Britain’s new trade deal with Australia contains a feature that might well interest South Africa’s trade authorities – a 15-year cap on the volumes of duty-free goods allowed under the treaty.
This is a new provision for the United Kingdom, and the Australian deal may become a model for future UK trade pacts. Those negotiated so far – including the UK deal with South Africa – have largely been a copy of the trade deals to which Britain was a party before it left the European Union at the end of last year.
Those deals, in turn, were the Economic Partnership Agreements, or EPAs, which have brought both benefits and hardships to African nations. After the EU trade deal with South Africa came into force, phasing out tariffs on EU poultry meat over 12 years, a flood of EU poultry imports occurred. No quotas are allowed, and no new taxes can be imposed without EU agreement.
Now Britain, in order to protect UK farmers, is setting import quotas for 15 years on a variety of agricultural products from Australia. British farmers are already protesting that the quotas are set too high to have real effect, but it is the principle that should interest South Africa. The UK government says there will be “a cap on tariff-free imports for 15 years using tariff rate quotas and other safeguards”.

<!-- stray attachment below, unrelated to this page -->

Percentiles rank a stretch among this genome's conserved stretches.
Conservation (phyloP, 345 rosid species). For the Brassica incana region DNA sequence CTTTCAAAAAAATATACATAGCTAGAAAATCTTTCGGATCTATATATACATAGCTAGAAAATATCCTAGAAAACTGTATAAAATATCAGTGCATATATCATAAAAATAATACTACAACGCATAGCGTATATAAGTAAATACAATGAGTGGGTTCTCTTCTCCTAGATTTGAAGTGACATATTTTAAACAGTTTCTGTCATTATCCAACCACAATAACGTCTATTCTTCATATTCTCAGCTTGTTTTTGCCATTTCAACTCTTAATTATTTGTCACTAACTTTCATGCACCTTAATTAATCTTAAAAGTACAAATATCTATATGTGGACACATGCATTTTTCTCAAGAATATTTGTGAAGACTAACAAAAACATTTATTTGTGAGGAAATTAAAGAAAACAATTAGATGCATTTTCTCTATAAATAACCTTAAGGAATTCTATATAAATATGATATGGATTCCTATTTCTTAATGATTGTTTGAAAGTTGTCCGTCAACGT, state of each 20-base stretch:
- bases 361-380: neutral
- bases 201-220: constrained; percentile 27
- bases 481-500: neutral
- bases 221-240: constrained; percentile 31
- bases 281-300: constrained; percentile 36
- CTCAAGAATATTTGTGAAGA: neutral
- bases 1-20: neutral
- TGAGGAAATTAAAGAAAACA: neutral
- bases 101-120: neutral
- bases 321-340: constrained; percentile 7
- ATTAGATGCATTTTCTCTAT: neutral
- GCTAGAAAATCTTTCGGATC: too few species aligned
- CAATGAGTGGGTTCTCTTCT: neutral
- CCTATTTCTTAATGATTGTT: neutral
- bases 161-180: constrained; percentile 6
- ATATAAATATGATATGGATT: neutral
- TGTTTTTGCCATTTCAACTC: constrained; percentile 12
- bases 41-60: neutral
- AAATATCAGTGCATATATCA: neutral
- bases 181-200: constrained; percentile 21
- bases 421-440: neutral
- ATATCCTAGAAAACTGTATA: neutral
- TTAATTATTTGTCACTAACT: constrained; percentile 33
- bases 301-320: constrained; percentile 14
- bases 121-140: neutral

Had South Africa been able to set realistic quotas and other safeguards when the EU free trade deals were first done in 2000, poultry farmers could have been spared two decades of distress, and thousands of South African jobs could have been saved.
Might this be a model for future South African trade negotiations, including revisions of its free trade pact with the EU? Unfortunately, all EU EPAs with African countries explicitly prohibit the use of quantitative controls (ie, quotas) on imports from the EU.
Another case of the EU calling on African governments to follow what the EU says, not what the EU does. Clearly what’s sauce for the goose (EU) is not sauce for the gander (Africa).
Australian Prime Minister, Scott Morrison and UK Prime Minister Boris Johnson outside No 10 Downing Street. Picture by Tim Hammond / No 10 Downing Street. CC BY-NC-ND 2.0